Review: The Boy Wonder #3

by Adam Ray
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“The Boy Wonder” – Book Two
Writer and Artist: Juni Ba
Color Artist: Chris O’Halloran
Letterer: Aditya Bidikar

Once again, Juni Ba’s take on the origins of the smallest and most violent member of the Bat Family has left me enchanted. The Boy Wonder #3 is the next chapter of what’s sure to become the definitive, easy access, Damian Wayne origin story.

The consistency between issues has been what’s drawn me in. The quality of Damian’s eloquence, and comparing Gotham to a feudal state has been resonated throughout the story, and it’s been a delight to see. It makes total sense for Damian at this stage in his life, angry and new to being a non-murderous crime fighter in Gotham. He’s sizing up each of the other Robins, issue by issue, and his contempt for each of them is resolved, making each resolution the moral of each issue. This adds a level of storybook quality that’s rare in modern comics.

When you pair that with the art style, which I will sing the praises of again in the next paragraph, it adds to the readability of the saga. Black Label doesn’t usually lend itself to these kinds of tales; they’re usually dark, ambitious, thoughtful pieces for mature readers. I genuinely believe that this definitive look at Damian Wayne will be fun reading for fans of all ages.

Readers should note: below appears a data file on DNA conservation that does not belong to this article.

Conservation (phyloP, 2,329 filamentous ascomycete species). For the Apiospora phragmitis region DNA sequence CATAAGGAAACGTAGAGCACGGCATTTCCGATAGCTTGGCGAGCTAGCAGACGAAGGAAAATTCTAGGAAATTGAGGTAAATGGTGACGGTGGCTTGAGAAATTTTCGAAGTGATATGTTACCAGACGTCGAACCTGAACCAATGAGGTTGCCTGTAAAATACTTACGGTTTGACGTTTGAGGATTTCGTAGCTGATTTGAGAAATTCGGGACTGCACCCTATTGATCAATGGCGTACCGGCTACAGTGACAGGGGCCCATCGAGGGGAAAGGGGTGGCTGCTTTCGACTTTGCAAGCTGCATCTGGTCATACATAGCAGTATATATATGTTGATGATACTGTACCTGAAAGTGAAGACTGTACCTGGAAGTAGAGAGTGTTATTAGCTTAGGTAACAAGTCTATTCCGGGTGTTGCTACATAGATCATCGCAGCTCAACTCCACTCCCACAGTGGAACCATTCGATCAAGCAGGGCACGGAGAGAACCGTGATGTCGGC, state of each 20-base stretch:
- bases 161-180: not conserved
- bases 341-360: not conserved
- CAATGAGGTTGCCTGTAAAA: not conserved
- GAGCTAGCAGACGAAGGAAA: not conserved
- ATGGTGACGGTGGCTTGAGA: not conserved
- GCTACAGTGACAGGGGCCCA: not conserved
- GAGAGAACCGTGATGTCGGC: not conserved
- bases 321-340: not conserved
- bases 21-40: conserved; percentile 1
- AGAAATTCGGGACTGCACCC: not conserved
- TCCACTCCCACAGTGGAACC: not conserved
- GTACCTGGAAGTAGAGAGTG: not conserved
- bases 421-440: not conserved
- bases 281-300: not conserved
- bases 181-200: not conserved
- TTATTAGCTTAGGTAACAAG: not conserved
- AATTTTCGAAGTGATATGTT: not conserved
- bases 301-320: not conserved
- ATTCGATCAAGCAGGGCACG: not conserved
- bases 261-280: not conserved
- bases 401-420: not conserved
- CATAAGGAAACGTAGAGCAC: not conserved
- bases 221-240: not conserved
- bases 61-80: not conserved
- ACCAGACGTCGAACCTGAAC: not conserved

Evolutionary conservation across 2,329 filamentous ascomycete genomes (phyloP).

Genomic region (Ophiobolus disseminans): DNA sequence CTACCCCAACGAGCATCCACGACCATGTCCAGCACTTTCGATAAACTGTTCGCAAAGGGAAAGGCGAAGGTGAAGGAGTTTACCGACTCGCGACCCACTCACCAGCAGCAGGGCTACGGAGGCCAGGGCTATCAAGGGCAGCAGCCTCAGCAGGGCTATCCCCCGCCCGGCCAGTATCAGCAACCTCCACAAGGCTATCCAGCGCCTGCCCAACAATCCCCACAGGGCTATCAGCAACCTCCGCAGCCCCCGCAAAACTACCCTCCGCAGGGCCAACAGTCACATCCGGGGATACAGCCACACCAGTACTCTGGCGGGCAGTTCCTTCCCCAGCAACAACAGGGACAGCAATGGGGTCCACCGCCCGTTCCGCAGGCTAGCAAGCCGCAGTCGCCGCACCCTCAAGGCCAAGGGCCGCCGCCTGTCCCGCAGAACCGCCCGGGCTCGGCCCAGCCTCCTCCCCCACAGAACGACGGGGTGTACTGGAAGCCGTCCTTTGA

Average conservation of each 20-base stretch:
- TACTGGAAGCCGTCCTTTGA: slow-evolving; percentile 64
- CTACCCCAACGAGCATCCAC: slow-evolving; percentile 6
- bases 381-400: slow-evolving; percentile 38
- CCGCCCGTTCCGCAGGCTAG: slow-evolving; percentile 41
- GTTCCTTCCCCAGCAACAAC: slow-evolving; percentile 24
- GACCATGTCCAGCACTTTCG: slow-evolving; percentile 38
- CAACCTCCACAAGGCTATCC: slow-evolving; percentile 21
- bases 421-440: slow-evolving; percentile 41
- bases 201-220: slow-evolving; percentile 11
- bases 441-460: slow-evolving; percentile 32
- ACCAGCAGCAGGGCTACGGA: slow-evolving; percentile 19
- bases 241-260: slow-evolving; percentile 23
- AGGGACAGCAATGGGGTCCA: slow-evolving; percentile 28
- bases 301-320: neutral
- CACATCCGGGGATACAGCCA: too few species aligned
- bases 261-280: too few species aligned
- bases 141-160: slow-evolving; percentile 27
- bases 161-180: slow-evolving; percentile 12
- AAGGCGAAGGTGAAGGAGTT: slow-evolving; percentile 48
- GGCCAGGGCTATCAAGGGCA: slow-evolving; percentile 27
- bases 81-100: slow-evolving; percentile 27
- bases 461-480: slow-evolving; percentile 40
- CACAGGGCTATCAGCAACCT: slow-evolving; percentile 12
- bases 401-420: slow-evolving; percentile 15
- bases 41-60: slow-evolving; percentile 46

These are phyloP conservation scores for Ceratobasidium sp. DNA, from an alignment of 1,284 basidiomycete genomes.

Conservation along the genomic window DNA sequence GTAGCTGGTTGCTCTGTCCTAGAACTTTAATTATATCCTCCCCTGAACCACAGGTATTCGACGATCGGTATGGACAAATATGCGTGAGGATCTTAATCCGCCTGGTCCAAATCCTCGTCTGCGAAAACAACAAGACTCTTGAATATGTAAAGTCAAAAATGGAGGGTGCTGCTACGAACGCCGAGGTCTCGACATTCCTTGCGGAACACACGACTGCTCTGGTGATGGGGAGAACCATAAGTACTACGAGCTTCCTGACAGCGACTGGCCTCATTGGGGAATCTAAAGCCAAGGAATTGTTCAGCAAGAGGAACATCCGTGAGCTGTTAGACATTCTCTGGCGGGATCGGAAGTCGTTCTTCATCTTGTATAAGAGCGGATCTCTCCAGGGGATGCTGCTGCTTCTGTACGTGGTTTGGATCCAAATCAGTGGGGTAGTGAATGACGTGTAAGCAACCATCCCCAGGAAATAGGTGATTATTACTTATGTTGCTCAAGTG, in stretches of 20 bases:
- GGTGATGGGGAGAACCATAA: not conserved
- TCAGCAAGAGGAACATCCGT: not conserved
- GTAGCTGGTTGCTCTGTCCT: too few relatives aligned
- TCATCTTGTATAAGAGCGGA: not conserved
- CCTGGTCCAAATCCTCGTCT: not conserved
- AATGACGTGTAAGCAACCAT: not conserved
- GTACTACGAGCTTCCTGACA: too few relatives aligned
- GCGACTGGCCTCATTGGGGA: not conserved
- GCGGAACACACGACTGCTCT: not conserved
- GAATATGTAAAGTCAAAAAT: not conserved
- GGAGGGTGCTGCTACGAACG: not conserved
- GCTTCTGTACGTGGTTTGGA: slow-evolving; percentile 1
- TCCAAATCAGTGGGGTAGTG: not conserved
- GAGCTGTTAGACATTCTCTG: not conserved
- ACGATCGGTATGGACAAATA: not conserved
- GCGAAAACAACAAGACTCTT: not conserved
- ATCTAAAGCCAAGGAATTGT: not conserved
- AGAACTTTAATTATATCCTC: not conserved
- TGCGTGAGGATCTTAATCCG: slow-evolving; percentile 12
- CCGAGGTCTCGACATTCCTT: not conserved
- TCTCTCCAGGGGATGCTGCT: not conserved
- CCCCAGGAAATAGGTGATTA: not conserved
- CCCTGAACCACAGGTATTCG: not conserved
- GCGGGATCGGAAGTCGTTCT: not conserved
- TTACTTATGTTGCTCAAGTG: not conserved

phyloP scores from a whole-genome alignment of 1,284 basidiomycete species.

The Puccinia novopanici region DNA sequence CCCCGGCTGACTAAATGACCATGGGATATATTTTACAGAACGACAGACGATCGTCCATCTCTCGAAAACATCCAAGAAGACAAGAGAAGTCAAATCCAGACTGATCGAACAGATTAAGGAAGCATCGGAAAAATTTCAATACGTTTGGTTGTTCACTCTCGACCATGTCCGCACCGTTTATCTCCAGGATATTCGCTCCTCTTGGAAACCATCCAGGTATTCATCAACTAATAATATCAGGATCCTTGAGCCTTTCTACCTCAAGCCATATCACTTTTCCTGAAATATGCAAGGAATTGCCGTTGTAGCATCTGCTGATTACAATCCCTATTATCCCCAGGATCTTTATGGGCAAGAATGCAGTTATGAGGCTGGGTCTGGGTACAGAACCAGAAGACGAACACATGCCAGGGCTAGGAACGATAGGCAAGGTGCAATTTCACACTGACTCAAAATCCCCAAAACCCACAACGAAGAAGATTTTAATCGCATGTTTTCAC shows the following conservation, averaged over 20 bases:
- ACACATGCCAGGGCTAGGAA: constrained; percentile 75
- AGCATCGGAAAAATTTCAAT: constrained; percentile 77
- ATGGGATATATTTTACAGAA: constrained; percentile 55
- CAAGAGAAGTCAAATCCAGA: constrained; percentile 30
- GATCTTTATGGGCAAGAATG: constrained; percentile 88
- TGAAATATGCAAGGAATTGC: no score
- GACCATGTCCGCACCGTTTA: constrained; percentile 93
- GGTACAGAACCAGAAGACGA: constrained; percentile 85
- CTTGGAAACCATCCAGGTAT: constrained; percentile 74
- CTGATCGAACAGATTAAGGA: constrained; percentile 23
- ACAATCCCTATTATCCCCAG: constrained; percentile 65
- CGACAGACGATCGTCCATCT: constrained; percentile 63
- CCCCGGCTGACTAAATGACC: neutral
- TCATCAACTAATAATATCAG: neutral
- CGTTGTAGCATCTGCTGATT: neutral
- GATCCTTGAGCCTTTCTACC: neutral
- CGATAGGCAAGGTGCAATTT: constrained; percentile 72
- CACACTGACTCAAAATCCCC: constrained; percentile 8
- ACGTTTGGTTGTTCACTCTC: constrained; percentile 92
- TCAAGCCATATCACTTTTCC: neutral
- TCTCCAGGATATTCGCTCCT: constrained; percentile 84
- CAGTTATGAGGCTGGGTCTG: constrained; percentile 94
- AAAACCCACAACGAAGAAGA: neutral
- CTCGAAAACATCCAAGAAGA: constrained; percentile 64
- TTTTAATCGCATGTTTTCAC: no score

You’d think that Juni Ba’s probably done with the ambitious takes on what a story could be in Black Label comics, but here’s a take on what more can be achieved by the medium. The sense of scale of the hall with the heroic statues and the playful, side-scroller video game look at Damian in the ventilation shafts is wonderful.

We have to give credit to the entire team, though. Chris O’Halloran’s colors add to the welcome and friendly look of this series. They’re light and almost pastel, adding to the age-friendly, storybook feeling and adding to the themes. The yellow of gold and greed whenever the Penguin takes the page exhibits just such strong symbolism, and we’ve associated neon lime green with Ra’s al Ghul for as long as the character has existed.

Aditya Bidikar’s letters take the reader across pages that really play with perspectives. The scratchy style of letters used for Damian’s frustration, and the fonts from tiny to dramatic really get us in the mindset of a young and violent assassin boy.


Boy Wonder #3 truly deserves to be a Black Label title, whilst it’s also deeply and utterly unlike anything the imprint has ever published. We get a layered story with strong due diligence to the character’s origins, but all framed in a light and digestible way accessible to younger readers.

Boy Wonder is fast becoming one of my comic highlights of 2024.

Images Courtesy of DC Entertainment

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